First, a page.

Elder Abuse Lawyers | Key West Office | Serving Summerland Key, FL
201 Front St, Suite 333, Key West, FL 33040
Lead Counsel independently verifies Elder Abuse attorneys in Summerland Key and checks their standing with Florida bar associations.Our Verification Process and Criteria
The abuse of elder people can occur by nursing home staffers, family members, friends, and others who come in contact with elder people living at home. Often, the abuse is physical, but emotional and physiological abuse also can occur to take money or property from them.
If you suspect elder abuse, you may hire a Summerland Key attorney on their behalf to investigate the abusive conduct and represent their interests, including a civil lawsuit. If the abuser is a family member, the attorney can petition the court for a restraining order to keep that person from further contact.
It is in your best interest to get legal help early on in addressing your situation. There are times when hiring a lawyer quickly is critical to your case, such as if you are charged with a crime. It may also be in your best interest to have a lawyer review the fine print before signing legal documents. A lawyer can also help you get the compensation you deserve if you’ve suffered a serious injury. For issues where money or property is at stake, having a lawyer guide you through the complexities of the legal system can save you time, hassle, and possibly a lot of grief in the long run.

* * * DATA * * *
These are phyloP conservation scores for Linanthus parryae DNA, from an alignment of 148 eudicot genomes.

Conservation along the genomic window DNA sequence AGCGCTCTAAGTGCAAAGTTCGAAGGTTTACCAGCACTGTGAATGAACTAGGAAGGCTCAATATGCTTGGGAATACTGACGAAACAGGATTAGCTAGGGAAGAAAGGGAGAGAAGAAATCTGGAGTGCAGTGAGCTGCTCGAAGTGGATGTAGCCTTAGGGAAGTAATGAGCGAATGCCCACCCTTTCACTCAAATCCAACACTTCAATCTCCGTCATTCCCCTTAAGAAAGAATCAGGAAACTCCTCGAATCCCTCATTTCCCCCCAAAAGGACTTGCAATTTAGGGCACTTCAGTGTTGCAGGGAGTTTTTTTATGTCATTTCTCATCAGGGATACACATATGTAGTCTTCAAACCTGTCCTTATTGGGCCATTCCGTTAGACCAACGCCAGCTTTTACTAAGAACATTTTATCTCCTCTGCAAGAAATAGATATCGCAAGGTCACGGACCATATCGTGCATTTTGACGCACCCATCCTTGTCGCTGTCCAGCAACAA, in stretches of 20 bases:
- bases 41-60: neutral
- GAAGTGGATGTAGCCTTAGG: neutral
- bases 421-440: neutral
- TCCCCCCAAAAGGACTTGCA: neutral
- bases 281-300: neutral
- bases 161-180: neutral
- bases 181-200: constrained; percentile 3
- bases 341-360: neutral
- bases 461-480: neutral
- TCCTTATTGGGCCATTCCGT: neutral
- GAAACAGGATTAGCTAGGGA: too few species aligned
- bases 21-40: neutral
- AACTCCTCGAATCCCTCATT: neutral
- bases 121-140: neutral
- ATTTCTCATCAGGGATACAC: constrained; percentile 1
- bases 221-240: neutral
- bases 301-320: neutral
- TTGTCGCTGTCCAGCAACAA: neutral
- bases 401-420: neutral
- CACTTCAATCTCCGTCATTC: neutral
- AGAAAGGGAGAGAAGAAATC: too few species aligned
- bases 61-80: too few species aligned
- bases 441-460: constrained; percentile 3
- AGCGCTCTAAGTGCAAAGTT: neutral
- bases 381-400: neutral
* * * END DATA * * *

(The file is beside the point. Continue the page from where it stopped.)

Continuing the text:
An attorney consultation should provide you with enough information so that you can make an informed decision on whether to proceed with legal help.
Experience. Regardless of the type of legal matter you need help with, an experienced attorney will usually be able to get you better results.
Competence. Determine an attorney’s expertise by asking about their track record for the issue you need help with resolving.
Fit. There are plenty of good attorneys out there; make sure you find one you are comfortable working with.
Affidavit – A sworn written statement made under oath. An affidavit is meant to be a supporting document to the court assisting in the verification of certain facts. An affidavit may or may not require notarization.